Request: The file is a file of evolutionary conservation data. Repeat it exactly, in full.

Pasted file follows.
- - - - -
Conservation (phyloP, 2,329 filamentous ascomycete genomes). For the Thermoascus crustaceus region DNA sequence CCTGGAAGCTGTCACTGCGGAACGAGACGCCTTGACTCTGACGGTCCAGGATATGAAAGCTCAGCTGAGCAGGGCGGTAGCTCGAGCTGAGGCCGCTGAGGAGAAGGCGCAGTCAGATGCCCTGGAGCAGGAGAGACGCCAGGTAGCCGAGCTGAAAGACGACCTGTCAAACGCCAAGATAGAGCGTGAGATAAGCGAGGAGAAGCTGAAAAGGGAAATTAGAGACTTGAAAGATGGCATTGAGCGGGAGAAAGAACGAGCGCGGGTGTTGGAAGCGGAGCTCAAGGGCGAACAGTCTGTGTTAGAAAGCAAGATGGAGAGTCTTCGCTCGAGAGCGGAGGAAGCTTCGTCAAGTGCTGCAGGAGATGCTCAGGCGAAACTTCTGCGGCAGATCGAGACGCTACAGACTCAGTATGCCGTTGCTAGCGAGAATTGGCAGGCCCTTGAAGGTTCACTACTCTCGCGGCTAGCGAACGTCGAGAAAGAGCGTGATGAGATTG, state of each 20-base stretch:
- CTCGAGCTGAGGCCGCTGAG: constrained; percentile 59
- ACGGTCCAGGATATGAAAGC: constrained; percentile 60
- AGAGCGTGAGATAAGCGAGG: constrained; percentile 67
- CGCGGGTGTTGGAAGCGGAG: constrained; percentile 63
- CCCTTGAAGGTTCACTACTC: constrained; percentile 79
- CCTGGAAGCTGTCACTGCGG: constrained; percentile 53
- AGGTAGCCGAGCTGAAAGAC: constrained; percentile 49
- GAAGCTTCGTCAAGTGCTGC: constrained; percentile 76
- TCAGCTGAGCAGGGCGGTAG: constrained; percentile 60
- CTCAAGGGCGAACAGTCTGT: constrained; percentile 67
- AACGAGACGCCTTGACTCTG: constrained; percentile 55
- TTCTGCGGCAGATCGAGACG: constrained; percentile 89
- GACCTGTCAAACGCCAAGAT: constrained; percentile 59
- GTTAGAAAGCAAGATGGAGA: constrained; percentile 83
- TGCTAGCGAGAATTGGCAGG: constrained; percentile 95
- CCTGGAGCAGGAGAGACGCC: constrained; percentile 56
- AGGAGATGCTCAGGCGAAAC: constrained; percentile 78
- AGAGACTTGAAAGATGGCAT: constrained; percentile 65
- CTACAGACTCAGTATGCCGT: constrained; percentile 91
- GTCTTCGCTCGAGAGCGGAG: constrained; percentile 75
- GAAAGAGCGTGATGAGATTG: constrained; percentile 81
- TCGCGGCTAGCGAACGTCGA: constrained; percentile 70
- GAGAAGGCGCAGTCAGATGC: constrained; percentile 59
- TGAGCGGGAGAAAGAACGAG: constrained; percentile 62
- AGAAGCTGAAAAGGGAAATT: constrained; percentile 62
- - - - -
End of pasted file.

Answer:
Conservation (phyloP, 2,329 filamentous ascomycete genomes). For the Thermoascus crustaceus region DNA sequence CCTGGAAGCTGTCACTGCGGAACGAGACGCCTTGACTCTGACGGTCCAGGATATGAAAGCTCAGCTGAGCAGGGCGGTAGCTCGAGCTGAGGCCGCTGAGGAGAAGGCGCAGTCAGATGCCCTGGAGCAGGAGAGACGCCAGGTAGCCGAGCTGAAAGACGACCTGTCAAACGCCAAGATAGAGCGTGAGATAAGCGAGGAGAAGCTGAAAAGGGAAATTAGAGACTTGAAAGATGGCATTGAGCGGGAGAAAGAACGAGCGCGGGTGTTGGAAGCGGAGCTCAAGGGCGAACAGTCTGTGTTAGAAAGCAAGATGGAGAGTCTTCGCTCGAGAGCGGAGGAAGCTTCGTCAAGTGCTGCAGGAGATGCTCAGGCGAAACTTCTGCGGCAGATCGAGACGCTACAGACTCAGTATGCCGTTGCTAGCGAGAATTGGCAGGCCCTTGAAGGTTCACTACTCTCGCGGCTAGCGAACGTCGAGAAAGAGCGTGATGAGATTG, state of each 20-base stretch:
- CTCGAGCTGAGGCCGCTGAG: constrained; percentile 59
- ACGGTCCAGGATATGAAAGC: constrained; percentile 60
- AGAGCGTGAGATAAGCGAGG: constrained; percentile 67
- CGCGGGTGTTGGAAGCGGAG: constrained; percentile 63
- CCCTTGAAGGTTCACTACTC: constrained; percentile 79
- CCTGGAAGCTGTCACTGCGG: constrained; percentile 53
- AGGTAGCCGAGCTGAAAGAC: constrained; percentile 49
- GAAGCTTCGTCAAGTGCTGC: constrained; percentile 76
- TCAGCTGAGCAGGGCGGTAG: constrained; percentile 60
- CTCAAGGGCGAACAGTCTGT: constrained; percentile 67
- AACGAGACGCCTTGACTCTG: constrained; percentile 55
- TTCTGCGGCAGATCGAGACG: constrained; percentile 89
- GACCTGTCAAACGCCAAGAT: constrained; percentile 59
- GTTAGAAAGCAAGATGGAGA: constrained; percentile 83
- TGCTAGCGAGAATTGGCAGG: constrained; percentile 95
- CCTGGAGCAGGAGAGACGCC: constrained; percentile 56
- AGGAGATGCTCAGGCGAAAC: constrained; percentile 78
- AGAGACTTGAAAGATGGCAT: constrained; percentile 65
- CTACAGACTCAGTATGCCGT: constrained; percentile 91
- GTCTTCGCTCGAGAGCGGAG: constrained; percentile 75
- GAAAGAGCGTGATGAGATTG: constrained; percentile 81
- TCGCGGCTAGCGAACGTCGA: constrained; percentile 70
- GAGAAGGCGCAGTCAGATGC: constrained; percentile 59
- TGAGCGGGAGAAAGAACGAG: constrained; percentile 62
- AGAAGCTGAAAAGGGAAATT: constrained; percentile 62